Asia

Jakarta attacks: President Widodo seeks terror laws review

Indonesian police officers stand guard at the site of the 14 January terrorist attack in Jakarta Image copyright EPA
Image caption Indonesian officers guard site of last week's deadly attacks in Jakarta

Indonesia's President Joko Widodo has called for revisions to the country's anti-terrorism laws after last week's attacks in the capital, Jakarta.

The proposed changes would make it easier for officials to arrest anyone suspected of planning an attack.

Authorities are said to fear that returning jihadis could launch more attacks in Indonesia.

But critics have said that the new laws could be used as a tool of repression.

The proposed new legislation would also allow officials to hold suspects for longer than a week without charge and would make it illegal for Indonesians to fight with militants of the so-called Islamic State (IS) in Syria and Iraq.

Officials believe that roughly 500 Indonesians have travelled to the Middle East to join IS, Reuters news agency reports. About 100 are believed to have returned to the country, most of whom apparently did not see front line combat.

The law changes are likely to be approved in parliament as all major parties have expressed support for the proposals.

"This is very pressing. Many people have left for Syria or returned," Mr Widodo was quoted by Reuters as saying, without specifying when a decision would be made.

The call for review comes in the wake of last week's attacks in Jakarta, which were claimed by IS, and left eight people dead, including four civilians.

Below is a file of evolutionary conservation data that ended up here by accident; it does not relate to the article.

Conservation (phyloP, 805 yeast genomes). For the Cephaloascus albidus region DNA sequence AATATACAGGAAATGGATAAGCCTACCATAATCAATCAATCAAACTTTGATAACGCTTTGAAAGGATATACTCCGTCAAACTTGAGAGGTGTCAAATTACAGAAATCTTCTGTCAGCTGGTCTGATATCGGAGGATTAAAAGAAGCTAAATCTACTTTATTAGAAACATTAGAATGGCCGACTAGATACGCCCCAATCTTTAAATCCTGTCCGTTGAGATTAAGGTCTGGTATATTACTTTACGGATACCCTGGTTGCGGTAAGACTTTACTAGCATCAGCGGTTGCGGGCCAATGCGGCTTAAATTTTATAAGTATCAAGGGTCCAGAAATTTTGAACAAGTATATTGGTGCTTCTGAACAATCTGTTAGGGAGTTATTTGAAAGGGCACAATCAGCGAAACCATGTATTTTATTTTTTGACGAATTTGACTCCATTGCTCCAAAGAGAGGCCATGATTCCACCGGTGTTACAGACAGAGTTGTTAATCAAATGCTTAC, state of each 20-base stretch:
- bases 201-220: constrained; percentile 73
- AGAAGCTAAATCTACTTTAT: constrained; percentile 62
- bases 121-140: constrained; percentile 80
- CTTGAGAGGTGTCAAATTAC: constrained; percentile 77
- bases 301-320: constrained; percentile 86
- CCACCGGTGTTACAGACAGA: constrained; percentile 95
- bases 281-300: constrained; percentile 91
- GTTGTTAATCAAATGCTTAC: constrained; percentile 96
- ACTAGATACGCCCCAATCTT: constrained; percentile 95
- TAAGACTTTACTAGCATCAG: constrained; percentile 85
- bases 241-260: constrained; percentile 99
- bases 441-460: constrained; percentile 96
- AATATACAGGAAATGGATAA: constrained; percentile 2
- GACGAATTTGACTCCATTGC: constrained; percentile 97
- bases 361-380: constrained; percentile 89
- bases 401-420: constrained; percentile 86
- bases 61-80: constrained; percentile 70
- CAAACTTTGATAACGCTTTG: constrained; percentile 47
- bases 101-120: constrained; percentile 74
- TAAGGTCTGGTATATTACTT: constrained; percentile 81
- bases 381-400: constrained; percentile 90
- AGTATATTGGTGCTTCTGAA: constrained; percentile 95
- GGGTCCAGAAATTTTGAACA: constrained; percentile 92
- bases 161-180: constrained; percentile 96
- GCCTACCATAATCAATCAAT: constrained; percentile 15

It was Indonesia's worst attack since 2009. Its suspected mastermind, Indonesian national Bahrun Naim, is currently thought to be in Syria with IS.

At a press conference in the Indonesian city of Solo, his family confirmed that it was his voice in an audio message released online on Monday.

They urged the authorities to "show mercy" to him.

Fears of repression

The review of Indonesia's anti-terror laws has faced opposition from some political parties, human rights organisations and more radical Islamic groups.

There is particular concern over the situation in Papua province, where the government is fighting a low-level separatist movement.

Image copyright EPA
Image caption Indonesians expressed solidarity after last week's attacks with the campaign "We Are Not Afraid"
Image copyright AP
Image caption After the attack, Indonesia's president said that there was "no place for terrorism on Earth"

Critics also say the changes would be a step back to the sweeping powers which the police had under the dictatorship of General Suharto.

Mr Suharto ruled Indonesia for 32 years under a brutal regime that persecuted dissenters and silenced the opposition.

The country's Vice President, Jusuf Kalla, said that there was no urgent need to revise the law, and he was supported by the speaker of the upper house, Zulkifli Hasan, from the Islamic party PAN.

But another Islamic party, the PKS, said it would support the revisions as long as there were checks and balances.

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